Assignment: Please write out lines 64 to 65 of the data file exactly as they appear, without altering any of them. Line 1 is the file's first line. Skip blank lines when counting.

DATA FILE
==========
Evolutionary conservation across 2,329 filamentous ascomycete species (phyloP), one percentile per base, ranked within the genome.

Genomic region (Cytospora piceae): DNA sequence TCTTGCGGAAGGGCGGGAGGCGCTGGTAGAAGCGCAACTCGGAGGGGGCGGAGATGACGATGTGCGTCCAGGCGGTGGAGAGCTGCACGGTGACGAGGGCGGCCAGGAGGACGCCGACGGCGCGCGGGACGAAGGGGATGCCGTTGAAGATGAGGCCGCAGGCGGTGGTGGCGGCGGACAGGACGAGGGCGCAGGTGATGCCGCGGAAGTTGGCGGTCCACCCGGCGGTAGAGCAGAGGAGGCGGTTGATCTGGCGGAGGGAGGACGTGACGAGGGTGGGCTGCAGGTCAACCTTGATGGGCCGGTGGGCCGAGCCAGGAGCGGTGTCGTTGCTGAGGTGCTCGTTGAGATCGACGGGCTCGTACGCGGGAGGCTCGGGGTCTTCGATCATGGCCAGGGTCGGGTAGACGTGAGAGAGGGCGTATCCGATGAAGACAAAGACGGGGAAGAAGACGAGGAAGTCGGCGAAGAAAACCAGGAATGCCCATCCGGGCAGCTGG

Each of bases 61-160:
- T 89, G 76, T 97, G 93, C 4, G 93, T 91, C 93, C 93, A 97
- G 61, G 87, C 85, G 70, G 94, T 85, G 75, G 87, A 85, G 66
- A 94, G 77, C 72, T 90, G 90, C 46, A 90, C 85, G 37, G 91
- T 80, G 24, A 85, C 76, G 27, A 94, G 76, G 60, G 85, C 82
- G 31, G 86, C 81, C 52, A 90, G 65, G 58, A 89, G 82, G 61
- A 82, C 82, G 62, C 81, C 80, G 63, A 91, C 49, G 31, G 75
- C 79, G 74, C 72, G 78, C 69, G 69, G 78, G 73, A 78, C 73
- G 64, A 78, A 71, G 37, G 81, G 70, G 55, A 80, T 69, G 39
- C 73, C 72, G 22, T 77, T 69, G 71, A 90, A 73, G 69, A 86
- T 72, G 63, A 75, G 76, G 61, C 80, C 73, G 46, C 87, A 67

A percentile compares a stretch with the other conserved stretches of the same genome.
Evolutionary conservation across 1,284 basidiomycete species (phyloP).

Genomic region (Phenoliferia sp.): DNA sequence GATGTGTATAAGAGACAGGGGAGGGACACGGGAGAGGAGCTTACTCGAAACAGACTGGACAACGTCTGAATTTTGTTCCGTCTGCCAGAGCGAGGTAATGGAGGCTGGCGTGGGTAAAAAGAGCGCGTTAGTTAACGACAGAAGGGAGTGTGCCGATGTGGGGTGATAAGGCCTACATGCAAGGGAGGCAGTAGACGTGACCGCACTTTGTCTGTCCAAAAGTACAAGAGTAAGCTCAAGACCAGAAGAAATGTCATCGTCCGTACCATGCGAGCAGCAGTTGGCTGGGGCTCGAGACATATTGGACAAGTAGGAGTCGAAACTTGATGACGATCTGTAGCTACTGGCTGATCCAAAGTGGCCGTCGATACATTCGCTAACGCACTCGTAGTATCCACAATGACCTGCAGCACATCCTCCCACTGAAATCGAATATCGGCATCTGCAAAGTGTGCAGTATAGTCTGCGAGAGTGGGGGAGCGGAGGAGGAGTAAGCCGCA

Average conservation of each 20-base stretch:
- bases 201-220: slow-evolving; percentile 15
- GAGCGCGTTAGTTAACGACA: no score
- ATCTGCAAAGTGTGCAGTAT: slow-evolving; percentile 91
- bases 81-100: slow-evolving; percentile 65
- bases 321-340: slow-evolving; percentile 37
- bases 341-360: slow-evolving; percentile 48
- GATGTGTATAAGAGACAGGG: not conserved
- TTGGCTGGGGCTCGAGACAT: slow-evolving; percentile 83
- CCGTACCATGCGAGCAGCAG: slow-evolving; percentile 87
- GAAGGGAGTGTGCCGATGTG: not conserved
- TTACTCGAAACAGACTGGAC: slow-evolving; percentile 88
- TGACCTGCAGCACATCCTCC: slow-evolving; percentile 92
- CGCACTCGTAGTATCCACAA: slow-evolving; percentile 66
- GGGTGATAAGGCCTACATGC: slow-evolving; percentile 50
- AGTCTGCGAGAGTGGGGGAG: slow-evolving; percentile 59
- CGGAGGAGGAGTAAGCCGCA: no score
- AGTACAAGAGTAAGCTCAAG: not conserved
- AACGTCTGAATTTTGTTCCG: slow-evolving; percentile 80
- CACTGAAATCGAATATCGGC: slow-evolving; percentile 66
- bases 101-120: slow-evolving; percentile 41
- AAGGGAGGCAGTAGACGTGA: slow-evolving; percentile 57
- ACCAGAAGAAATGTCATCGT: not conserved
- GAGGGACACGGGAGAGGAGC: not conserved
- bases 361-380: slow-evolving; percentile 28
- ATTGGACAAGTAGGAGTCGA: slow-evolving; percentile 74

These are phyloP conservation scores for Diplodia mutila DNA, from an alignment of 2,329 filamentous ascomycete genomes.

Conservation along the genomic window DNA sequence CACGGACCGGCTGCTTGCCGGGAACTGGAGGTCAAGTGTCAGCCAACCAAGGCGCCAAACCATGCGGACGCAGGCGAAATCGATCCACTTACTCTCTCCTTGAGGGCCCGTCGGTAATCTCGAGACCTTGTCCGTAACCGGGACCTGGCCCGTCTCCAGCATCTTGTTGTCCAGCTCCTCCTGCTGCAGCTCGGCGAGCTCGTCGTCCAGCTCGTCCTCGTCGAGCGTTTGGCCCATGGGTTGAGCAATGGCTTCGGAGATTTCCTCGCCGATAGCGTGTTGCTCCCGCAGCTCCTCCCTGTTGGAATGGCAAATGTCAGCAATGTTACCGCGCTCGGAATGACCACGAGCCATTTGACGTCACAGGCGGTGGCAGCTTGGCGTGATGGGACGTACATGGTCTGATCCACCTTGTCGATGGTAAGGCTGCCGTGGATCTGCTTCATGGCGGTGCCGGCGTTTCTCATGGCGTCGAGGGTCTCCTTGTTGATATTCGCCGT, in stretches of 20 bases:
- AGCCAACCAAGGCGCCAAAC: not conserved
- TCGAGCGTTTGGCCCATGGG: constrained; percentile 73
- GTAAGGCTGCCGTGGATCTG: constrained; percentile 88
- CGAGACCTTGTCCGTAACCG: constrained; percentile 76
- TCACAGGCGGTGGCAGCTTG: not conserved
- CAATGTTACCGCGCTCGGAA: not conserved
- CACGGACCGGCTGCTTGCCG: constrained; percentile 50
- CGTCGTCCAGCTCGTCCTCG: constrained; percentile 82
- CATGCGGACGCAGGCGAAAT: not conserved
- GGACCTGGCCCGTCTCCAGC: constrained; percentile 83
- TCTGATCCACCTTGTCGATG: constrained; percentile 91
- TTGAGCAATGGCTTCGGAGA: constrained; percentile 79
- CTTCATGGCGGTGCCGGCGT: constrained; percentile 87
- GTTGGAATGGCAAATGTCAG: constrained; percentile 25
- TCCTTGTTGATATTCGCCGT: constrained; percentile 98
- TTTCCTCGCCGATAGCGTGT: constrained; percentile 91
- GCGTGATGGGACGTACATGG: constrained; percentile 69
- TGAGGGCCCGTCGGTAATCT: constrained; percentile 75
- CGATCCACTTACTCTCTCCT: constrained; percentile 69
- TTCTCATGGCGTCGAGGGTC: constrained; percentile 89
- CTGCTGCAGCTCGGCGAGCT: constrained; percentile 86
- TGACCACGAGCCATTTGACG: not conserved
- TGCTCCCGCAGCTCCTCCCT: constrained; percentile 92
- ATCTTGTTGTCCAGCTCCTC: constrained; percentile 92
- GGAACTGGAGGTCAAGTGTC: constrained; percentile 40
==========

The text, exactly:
- TTCTCATGGCGTCGAGGGTC: constrained; percentile 89
- CTGCTGCAGCTCGGCGAGCT: constrained; percentile 86